When someone dies it can be emotionally traumatic for those left behind. There are also, however, business considerations to be dealt with, including the will. A last will and testament is the final word on how the deceased wanted possessions, cash and land dispersed. In some instances, a will can become public record, meaning it is accessible by anyone who wishes to see it.
A will is a document signed by the owner that describes all property, cash and investments owned by that person. It also details exactly how that person wants the property dispersed upon his death. A will must be signed by the person in question and typically it must be witnessed and signed by the witness. Many people use attorneys to assemble their last will and testament, but there are do-it-yourself will kits that can be filled out and notarized for authentication purposes. In addition to naming loved ones, the will may contain instructions for business partners, nonprofit groups and other parties who will inherit something from the deceased. The will can also instruct the manner in which the property is to be dispersed. For example, the deceased may leave money to a favorite nephew on the condition that he finish college.
A last will and testament will only become public record if it goes through probate court. There are several types of property that do not have to be probated. Life insurance proceeds, jointly owned property and cash reserves under a certain amount of money are not required to go through the probate process. Each state sets its own limits on what the dollar cap is on property values and when it has to be executed by a probate judge. If there is property to be dispersed that does not fall under the protected types, or the dollar value is higher than state guidelines allow, then the will must go through probate.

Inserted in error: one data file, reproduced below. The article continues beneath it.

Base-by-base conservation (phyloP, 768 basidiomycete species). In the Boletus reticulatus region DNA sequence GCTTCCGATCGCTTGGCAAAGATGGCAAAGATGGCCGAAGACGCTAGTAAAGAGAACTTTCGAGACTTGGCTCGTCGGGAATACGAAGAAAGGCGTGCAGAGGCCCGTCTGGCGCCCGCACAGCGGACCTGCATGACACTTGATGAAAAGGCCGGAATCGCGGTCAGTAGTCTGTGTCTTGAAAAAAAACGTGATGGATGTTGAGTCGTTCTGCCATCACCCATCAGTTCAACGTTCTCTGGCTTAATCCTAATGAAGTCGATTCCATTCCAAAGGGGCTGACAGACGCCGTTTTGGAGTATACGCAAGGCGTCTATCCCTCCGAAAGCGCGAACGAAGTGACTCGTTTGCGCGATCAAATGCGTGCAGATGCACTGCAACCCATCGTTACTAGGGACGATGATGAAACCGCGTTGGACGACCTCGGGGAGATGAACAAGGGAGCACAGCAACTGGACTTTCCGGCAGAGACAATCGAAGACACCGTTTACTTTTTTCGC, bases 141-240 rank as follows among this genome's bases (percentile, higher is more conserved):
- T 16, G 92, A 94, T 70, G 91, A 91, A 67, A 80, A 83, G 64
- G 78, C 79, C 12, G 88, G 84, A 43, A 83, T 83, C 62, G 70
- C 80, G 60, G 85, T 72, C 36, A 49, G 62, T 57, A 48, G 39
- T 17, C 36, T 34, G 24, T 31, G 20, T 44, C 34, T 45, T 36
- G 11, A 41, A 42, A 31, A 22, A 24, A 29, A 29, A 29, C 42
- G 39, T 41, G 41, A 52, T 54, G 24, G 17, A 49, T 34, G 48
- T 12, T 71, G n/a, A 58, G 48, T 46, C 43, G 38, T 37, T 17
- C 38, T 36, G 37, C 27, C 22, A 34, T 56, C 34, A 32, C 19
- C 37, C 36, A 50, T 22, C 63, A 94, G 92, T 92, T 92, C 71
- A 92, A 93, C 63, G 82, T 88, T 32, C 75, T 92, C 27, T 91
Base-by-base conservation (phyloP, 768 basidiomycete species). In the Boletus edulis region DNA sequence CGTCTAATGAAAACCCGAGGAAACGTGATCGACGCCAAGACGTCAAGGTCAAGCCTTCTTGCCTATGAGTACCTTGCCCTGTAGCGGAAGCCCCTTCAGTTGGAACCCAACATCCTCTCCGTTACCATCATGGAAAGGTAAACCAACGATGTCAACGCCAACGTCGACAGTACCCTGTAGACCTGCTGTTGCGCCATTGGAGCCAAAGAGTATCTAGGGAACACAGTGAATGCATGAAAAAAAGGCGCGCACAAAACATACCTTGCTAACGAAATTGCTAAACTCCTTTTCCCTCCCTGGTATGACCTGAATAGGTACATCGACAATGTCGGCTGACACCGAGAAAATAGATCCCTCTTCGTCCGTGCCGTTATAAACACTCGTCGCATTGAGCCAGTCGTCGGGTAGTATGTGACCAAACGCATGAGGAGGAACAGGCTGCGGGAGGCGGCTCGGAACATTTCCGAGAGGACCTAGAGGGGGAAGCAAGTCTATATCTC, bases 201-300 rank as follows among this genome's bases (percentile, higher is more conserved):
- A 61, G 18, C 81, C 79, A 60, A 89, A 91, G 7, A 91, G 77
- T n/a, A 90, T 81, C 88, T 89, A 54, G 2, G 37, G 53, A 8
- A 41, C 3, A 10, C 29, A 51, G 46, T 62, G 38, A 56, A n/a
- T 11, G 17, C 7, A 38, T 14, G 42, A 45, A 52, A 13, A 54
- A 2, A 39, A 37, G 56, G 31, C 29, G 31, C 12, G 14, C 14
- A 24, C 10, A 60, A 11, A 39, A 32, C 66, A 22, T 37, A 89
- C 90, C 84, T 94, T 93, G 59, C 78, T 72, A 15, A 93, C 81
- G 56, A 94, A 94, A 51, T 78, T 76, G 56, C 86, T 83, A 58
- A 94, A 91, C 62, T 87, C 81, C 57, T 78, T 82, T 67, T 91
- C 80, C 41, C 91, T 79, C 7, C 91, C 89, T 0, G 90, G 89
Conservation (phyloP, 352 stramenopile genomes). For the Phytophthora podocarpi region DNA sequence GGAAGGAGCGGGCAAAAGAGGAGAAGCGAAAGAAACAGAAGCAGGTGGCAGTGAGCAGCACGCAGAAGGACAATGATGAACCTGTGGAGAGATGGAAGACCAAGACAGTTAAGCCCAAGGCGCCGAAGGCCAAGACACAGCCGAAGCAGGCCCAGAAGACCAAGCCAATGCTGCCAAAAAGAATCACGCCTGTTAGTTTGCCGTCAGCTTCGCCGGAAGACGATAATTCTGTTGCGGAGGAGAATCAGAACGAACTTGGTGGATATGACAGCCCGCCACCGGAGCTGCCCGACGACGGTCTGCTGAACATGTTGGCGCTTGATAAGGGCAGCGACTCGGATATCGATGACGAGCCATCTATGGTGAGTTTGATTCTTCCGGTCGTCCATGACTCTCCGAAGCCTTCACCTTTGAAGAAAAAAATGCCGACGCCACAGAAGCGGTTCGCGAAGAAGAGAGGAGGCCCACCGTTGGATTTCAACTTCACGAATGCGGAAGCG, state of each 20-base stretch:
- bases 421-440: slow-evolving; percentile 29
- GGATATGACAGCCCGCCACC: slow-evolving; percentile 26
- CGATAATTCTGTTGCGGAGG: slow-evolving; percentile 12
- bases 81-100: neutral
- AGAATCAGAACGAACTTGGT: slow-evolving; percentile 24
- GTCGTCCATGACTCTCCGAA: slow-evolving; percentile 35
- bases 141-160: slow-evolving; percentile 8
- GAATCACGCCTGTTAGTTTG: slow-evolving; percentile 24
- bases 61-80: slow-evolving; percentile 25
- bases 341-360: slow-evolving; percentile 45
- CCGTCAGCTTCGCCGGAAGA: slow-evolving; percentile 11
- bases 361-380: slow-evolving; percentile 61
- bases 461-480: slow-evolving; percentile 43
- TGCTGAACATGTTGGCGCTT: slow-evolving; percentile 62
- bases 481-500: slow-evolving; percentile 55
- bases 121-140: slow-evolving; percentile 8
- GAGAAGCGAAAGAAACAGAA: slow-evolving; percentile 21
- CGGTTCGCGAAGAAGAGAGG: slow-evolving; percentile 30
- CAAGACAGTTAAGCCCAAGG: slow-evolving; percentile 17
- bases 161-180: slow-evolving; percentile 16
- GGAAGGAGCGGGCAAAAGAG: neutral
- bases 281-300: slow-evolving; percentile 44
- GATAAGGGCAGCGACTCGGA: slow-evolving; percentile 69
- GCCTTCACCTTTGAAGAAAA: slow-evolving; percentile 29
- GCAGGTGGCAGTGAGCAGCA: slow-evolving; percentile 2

Any record that goes through the probate court becomes a public record--accessible by anyone--unless a probate judge orders the records to be sealed. While the will is attached to the court record, the parts of the will that are not covered by probate will not be open for public scrutiny. Typically, the public record also does not disclose the total value or worth of the assets of the deceased.
Viewing Public Records
A will that has been through the probate process can be viewed in several ways. You can go to the probate court clerk's office in the county the will was from and request to see the records. Viewing records is free of charge. If, however, you wish to take copies with you, the court is allowed to charge a small fee for making your copies. If going to the court in person is not possible, you can write a letter to the court clerk, enclose a check for a pre-specified number of pages and request that a copy of the will be sent to you. You can also send a representative to the court on your behalf.
This article was written by Legal Beagle staff. If you have any questions, please reach out to us on our contact us page.